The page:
But seriously, you are correct in the sense that the connection between free speech and racial discrimination in jury selection is quite attenuated. They have nothing to do with each other in the same sense that Reyna’s harm to commerce has nothing to do with the first amendment. But under the Central Hudson test discussed by Moore and applied by Reyna, any government interest might be enough to justify a limitation on commercial speech, with or without connection to the First Amendment. Creating a situation in which plaintiffs will have good reason to keep hāʻole’s, whitey’s, micks, dagos and krauts off the jury may be a more significant than the several vague reasons asserted by the government and knocked down by Moore. It would be worse if considered in the context of ethnic slurs for blacks, latinos and asians. At the very least, racial discrimination in jury selection implicates some of those other amendments that I have “never” studied, whereas all the issues addressed in the opinions do not.

          1. You are correct at 12.2: Reyna identifies no particular harm to commerce; he just says there is some. My point was that the harm Reyna identified has no connection to the First Amendment, and none of the harms identified by anyone in the case has any connection to the First Amendment.

            1. You are correct at 12.2: Reyna identifies no particular harm to commerce; he just says there is some.

              Thanks DC for the acknowledgement, and not to show disdain, but I just am not seeing the point that you are trying to make.

              My point was that the harm Reyna identified has no connection to the First Amendment, and none of the harms identified by anyone in the case has any connection to the First Amendment.

              First, there is NO harm “identified” by Reyna. You acknowledge this, but then turn around and act as if something has actually been identified. You cannot use a phantom thing to make your point.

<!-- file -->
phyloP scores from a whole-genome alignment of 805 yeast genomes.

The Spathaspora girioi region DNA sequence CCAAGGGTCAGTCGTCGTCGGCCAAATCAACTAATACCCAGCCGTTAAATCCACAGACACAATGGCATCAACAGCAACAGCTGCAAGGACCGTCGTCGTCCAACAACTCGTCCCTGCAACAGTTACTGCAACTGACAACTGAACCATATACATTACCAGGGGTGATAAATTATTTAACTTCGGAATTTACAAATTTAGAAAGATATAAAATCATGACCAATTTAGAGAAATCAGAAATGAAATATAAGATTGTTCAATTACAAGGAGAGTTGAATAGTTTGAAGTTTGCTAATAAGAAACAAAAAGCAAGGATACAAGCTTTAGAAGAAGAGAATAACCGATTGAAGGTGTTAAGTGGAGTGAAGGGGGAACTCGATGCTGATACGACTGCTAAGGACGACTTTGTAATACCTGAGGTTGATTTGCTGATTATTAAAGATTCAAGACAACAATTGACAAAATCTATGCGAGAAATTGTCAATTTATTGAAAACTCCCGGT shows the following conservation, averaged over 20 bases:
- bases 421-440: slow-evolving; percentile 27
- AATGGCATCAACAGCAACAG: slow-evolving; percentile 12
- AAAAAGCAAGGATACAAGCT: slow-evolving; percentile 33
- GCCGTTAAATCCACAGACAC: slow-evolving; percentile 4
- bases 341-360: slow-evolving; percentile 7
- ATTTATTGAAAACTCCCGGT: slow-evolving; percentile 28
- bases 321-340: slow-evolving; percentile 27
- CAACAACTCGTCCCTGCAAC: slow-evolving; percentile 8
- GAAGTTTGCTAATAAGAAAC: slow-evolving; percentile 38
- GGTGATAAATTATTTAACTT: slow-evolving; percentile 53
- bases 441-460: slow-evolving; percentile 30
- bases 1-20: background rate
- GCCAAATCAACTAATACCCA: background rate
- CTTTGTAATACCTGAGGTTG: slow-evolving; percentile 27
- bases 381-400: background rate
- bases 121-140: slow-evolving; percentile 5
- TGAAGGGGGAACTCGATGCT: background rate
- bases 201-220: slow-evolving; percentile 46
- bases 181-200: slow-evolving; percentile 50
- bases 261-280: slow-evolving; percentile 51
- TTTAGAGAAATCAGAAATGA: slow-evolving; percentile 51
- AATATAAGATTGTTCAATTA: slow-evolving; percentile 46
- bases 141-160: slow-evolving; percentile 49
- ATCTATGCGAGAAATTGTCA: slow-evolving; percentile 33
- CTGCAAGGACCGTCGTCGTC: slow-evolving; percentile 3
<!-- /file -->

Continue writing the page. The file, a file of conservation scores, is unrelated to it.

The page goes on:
Now if you instead mean that the “supposed” harm is of a certain thing, and then want to see if there is (or is not) a connection between this supposed harm and the first amendment we can proceed.

              But there, I fully disagree with your “point” that this supposed harm has nothing to do with the First Amendment because that supposed harm has everything to do with the First Amendment. This is the “politically correct” nature of that supposed harm and the overweening nannyism from those seeking – albeit with possibly the purest of intentions – to snuff out that supposed harm. One problem stands in the way of those seeking to impose their feelings: the First Amendment.

              In a fundamental manner, we have before us a very Voltaire type of “supposed harm.”

              There have been posts here attempting to separate business action from business speech (which of necessity, fails for where there is no remedy for a given right, there is no right indeed, and thus the nature of our court system cannot separate the remedy from the right).

              The underlying point – the critical point – remains that of one of selective government action based on the related expressive content.

              When one recognizes that even commercial speech has First Amendment protections, and the majority here do recognize this and state that ANY and ALL levels of First Amendment scrutiny are NOT met here, then one must recognize – even in the face of the supposed harm – and ESPECIALLY given our Voltaire type of “may not like what you say, but will die to give you the right to say it” protection AGAINST State Nannyism of this “politically correct” attempt to control the particularly selected expressive content, that any “feelings” cannot be allowed to overcome the rights to BE offensive.

              No one has a right to NOT be offended. If you are offended, you (personally) still have the power of your own pocketbook. There very much is a real issue with some wanting to take that personal power away and allow governmental control and elimination of a (already created) right based on subjective preference regarding expressive content.

              Clearly, even if for argument’s sake such things such as the NFL team Redskins were offensive (and I expressly do not accept that term as offensive – for reasons already posted), it is NOT within our government structure (directly from the protections afforded by the First Amendment) to allow selective enforcement based on expressive content. The underlying Voltaire rationale simply cannot give way to the “feelings” movement. The “politically correct” must not be allowed to have that means to what ultimately may be a noble ends. AGAIN – in law – the ends do not justify the means.

              1. Actually, my only minor point at 16.1.1.1.1 was that the “harm” of racial discrimination in jury selection which will be attendant to enforcement of ethnic slur trademarks is no more or less detached from the first amendment than any harm identified anywhere in the opinions. Nobody identified a harm with any direct connection to the First Amendment, and that is not required by Central Hudson.